NASA navigators are helping build a future where spacecraft could safely and autonomously fly themselves to destinations like the Moon and Mars.
Navigators today tell a spacecraft where to go by calculating its position from Earth and sending the location data to space in a two-way relay system that can take anywhere from minutes to hours to deliver directions.
This method of navigation means that no matter how far a mission travels through the solar system, our spacecraft are still tethered to the ground, waiting for commands from our planet.
That limitation poses obvious problems for a future crewed mission to another planet.
How can astronauts navigate far from Earth if they don’t have immediate control over where they’re going?
And how can they accurately land on another planet when there’s a communication delay that affects how quickly they can adjust their trajectory into the atmosphere?
NASA’s Deep Space Atomic Clock is a toaster-size device that aims to answer those questions.
It’s the first GPS-like instrument small and stable enough to fly on a spacecraft. The technology demonstration enables the spacecraft to know where it is without needing to rely on that data from Earth.
In late June, the clock will launch on the SpaceX Falcon Heavy rocket into Earth’s orbit for one year, where it will test whether it can help spacecraft locate themselves in space.
If the Deep Space Atomic Clock’s trial year in space goes well, it could pave the way for a future of one-way navigation in which astronauts are guided by a GPS-like system across the surface of the Moon or can safely fly their own missions to Mars and beyond.
“Every spacecraft exploring deep space is steered by navigators here on Earth. Deep Space Atomic Clock will change that by enabling onboard autonomous navigation, or self-driving spacecraft,” said Jill Seubert, the deputy principal investigator.
There’s no GPS in deep space
Atomic clocks in space aren’t new. Every GPS device and smartphone determines its location via atomic clocks on satellites orbiting Earth.
The satellites send signals from space, and the receiver triangulates your position by measuring how long the signals take to reach your GPS.
Currently, spacecraft flying beyond Earth’s orbit don’t have a GPS to find their way through space. Atomic clocks on GPS satellites aren’t accurate enough to send directions to spacecraft, when being off by even less than a second could mean missing a planet by miles.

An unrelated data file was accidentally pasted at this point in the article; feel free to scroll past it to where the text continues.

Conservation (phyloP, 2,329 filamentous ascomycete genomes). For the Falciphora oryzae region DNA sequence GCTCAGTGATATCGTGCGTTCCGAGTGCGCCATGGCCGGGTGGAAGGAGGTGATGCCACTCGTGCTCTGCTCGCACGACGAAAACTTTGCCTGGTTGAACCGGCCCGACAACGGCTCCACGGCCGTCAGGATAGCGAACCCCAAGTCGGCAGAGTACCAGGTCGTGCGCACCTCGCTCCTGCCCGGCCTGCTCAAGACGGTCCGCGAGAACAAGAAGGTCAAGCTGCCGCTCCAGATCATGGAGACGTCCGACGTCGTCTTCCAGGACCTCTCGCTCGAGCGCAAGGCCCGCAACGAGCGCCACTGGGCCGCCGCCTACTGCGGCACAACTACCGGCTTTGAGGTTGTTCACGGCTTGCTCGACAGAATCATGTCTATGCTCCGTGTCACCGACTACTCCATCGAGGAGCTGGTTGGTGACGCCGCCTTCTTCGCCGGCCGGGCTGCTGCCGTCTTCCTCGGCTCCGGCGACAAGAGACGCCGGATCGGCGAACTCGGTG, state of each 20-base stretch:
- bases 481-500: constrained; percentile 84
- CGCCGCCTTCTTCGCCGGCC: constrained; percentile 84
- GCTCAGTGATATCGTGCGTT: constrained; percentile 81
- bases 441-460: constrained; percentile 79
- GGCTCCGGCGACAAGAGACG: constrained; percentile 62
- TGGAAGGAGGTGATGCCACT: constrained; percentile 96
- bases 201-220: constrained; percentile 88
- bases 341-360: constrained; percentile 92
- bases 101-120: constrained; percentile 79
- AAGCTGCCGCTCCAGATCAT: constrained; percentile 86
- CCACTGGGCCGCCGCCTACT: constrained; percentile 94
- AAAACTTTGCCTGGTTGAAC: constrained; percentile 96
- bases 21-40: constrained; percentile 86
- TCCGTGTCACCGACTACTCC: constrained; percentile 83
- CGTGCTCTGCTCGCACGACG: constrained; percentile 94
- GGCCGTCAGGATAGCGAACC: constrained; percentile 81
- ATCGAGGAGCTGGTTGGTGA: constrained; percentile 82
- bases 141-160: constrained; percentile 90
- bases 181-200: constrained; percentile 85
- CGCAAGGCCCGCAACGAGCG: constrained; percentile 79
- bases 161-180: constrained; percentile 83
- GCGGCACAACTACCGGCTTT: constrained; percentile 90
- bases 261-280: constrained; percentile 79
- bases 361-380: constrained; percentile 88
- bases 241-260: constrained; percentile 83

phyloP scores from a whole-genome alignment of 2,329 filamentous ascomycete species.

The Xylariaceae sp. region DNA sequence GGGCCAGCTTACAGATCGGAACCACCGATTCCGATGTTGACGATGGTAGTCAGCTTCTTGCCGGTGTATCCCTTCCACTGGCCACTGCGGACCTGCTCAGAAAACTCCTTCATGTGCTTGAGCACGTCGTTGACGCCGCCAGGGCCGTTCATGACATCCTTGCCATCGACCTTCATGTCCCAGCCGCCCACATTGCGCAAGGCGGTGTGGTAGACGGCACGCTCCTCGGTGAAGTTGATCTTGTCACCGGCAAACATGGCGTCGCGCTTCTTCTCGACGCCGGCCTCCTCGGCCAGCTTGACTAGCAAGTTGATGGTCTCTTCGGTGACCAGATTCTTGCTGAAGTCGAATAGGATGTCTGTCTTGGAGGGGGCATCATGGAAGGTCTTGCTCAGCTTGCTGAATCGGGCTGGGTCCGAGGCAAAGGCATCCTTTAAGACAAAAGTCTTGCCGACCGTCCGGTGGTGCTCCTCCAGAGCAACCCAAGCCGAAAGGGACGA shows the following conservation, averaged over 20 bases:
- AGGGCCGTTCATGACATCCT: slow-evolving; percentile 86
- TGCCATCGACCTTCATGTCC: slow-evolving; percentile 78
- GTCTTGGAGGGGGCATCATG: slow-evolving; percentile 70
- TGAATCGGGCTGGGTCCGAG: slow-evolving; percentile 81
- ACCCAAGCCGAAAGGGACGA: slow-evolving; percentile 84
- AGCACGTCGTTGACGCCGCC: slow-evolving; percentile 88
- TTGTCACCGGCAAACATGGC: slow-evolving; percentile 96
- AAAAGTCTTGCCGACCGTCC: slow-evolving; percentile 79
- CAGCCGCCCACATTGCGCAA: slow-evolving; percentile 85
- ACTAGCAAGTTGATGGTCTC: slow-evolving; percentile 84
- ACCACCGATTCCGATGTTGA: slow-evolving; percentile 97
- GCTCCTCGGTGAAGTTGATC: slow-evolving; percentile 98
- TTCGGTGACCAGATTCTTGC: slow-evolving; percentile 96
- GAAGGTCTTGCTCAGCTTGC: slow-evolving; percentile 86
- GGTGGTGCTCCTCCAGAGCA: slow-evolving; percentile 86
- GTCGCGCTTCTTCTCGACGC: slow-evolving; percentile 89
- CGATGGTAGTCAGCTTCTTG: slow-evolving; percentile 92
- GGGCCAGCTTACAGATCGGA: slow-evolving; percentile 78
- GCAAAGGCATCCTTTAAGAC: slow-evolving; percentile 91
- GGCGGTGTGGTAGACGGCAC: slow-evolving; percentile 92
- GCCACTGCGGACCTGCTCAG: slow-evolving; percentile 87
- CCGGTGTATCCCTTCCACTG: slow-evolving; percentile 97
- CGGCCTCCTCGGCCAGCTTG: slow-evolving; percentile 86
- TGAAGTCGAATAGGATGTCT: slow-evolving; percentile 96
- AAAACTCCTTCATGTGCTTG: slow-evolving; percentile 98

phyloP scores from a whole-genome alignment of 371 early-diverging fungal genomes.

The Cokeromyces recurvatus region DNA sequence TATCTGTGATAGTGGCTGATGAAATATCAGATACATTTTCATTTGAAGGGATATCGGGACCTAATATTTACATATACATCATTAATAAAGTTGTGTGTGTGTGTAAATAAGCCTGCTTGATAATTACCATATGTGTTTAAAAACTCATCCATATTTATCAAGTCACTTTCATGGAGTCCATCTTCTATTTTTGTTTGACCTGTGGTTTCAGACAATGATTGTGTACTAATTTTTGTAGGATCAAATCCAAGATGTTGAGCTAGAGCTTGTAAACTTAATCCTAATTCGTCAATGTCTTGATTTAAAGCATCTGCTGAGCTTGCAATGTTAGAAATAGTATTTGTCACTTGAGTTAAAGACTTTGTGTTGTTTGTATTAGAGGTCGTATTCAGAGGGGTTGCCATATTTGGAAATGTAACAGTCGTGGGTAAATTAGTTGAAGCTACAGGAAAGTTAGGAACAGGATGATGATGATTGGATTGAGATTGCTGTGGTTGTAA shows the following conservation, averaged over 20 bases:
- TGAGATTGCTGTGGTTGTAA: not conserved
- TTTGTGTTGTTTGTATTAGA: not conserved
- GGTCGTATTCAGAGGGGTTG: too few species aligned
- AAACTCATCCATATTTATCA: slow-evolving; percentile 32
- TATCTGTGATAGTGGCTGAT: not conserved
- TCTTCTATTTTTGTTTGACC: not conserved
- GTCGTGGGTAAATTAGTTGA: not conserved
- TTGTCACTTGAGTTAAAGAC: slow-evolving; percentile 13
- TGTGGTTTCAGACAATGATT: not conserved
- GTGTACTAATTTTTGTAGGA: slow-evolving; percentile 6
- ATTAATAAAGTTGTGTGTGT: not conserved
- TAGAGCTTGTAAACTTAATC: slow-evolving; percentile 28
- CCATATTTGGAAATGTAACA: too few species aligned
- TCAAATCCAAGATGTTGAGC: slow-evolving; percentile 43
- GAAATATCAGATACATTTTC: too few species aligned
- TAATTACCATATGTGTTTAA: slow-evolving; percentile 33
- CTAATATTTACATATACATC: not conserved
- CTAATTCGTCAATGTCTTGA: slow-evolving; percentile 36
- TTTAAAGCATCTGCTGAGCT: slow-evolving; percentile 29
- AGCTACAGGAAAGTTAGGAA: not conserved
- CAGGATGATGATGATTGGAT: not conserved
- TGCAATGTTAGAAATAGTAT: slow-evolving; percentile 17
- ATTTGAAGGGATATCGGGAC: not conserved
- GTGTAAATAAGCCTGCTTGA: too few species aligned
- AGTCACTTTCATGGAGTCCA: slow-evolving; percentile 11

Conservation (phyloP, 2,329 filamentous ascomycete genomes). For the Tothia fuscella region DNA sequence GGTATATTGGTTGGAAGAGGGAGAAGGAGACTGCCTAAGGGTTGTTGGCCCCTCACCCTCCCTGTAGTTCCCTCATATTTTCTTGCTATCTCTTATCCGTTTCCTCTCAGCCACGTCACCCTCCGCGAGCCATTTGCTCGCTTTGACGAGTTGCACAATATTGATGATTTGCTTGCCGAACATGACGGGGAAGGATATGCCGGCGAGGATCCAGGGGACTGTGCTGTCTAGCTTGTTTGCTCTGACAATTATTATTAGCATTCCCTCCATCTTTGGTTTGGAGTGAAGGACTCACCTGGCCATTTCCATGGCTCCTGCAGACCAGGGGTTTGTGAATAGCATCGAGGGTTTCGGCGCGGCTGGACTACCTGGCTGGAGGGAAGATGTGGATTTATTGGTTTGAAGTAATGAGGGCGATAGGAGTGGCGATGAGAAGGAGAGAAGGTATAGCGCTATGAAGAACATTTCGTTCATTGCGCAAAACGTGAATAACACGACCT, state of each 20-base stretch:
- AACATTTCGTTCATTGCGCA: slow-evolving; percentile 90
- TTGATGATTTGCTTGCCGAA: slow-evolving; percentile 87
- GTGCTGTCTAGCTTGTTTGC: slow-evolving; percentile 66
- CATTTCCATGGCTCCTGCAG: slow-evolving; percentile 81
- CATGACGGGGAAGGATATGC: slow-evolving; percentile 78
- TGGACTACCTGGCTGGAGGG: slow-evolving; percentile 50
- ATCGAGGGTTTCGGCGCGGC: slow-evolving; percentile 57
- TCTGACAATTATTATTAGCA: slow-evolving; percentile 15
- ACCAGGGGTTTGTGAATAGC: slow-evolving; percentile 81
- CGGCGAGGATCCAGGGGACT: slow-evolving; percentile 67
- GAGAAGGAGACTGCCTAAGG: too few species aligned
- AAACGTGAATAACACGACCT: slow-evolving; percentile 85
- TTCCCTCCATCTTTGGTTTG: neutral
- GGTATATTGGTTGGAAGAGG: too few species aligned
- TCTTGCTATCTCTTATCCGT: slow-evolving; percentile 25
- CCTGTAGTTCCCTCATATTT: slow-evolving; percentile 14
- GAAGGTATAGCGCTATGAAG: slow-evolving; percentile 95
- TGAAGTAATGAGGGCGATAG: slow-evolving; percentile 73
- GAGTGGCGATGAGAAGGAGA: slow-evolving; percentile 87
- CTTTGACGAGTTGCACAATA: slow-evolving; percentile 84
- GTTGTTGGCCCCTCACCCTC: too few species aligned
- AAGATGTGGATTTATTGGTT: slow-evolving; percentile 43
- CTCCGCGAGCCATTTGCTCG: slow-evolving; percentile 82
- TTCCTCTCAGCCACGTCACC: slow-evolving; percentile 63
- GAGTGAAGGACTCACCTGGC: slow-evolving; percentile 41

Instead, navigators use giant antennas on Earth to send a signal to the spacecraft, which bounces it back to Earth.
Extremely precise clocks on the ground measure how long it takes the signal to make this two-way journey.
The amount of time tells them how far away the spacecraft is and how fast it’s going. Only then can navigators send directions to the spacecraft, telling it where to go.
“It’s the same exact concept as an echo,” said Seubert. “If I’m standing in front of a mountain and I shout, the longer it takes for the echo to come back to me, the farther away the mountain is.”
Two-way navigation means that no matter how deep into space a mission goes, it still has to wait for a signal carrying commands to cross the vast distances between planets.
It’s a process made famous by Mars landings like Curiosity, when the world waited 14 long minutes with mission control for the rover to send the message that it landed safely.
That delay is an average wait time: Depending on where Earth and Mars are in their orbits, it can take anywhere from 4 to 20 minutes for a one-way signal to travel between planets.
It’s a slow, laborious way to navigate in deep space, one that ties up the giant antennas of NASA’s Deep Space Network like a busy phone line.
During this exchange, a spacecraft flying at tens of thousands of miles per hour could be in an entirely different place by the time it “knows” where it is.
A better way to navigate
An atomic clock small enough to fly on a mission but precise enough to give accurate directions could eliminate the need for this two-way system. Future navigators would send a signal from Earth to a spacecraft.
Like its Earthly cousins, the Deep Space Atomic Clock onboard would measure the amount of time it took that signal to reach it.
The spacecraft could then calculate its own position and trajectory, essentially giving itself directions.
“Having a clock onboard would enable onboard radio navigation and, when combined with optical navigation, make for a more accurate and safe way for astronauts to be able to navigate themselves,” said Deep Space Atomic Clock Principal Investigator Todd Ely.
This one-way navigation has applications for Mars and beyond. DSN antennas would be able to communicate with multiple missions at a time by broadcasting one signal into space.
The new technology could improve the accuracy of GPS on Earth. And multiple spacecraft with Deep Space Atomic Clocks could orbit Mars, creating a GPS-like network that would give directions to robots and humans on the surface.
“The Deep Space Atomic Clock will have the ability to aid in navigation, not just locally but in other planets as well. One way to think of it is as if we had GPS at other planets,” said Eric Burt, the ion clock development lead.
Burt and fellow JPL clock physicists Robert Tjoelker and John Prestage created a mercury ion clock, which maintains its stability in space in the same way as refrigerator-size atomic clocks on Earth.
In lab tests, the Deep Space Atomic Clock proved to be 50 times more accurate than GPS clocks. That’s an error of 1 second every 10 million years.
The clock’s demonstration in space will determine whether it can remain stable in orbit. If it does, a Deep Space Atomic Clock could fly on a mission as early as the 2030s.
The first step toward self-driving spacecraft that could one day carry humans to other worlds.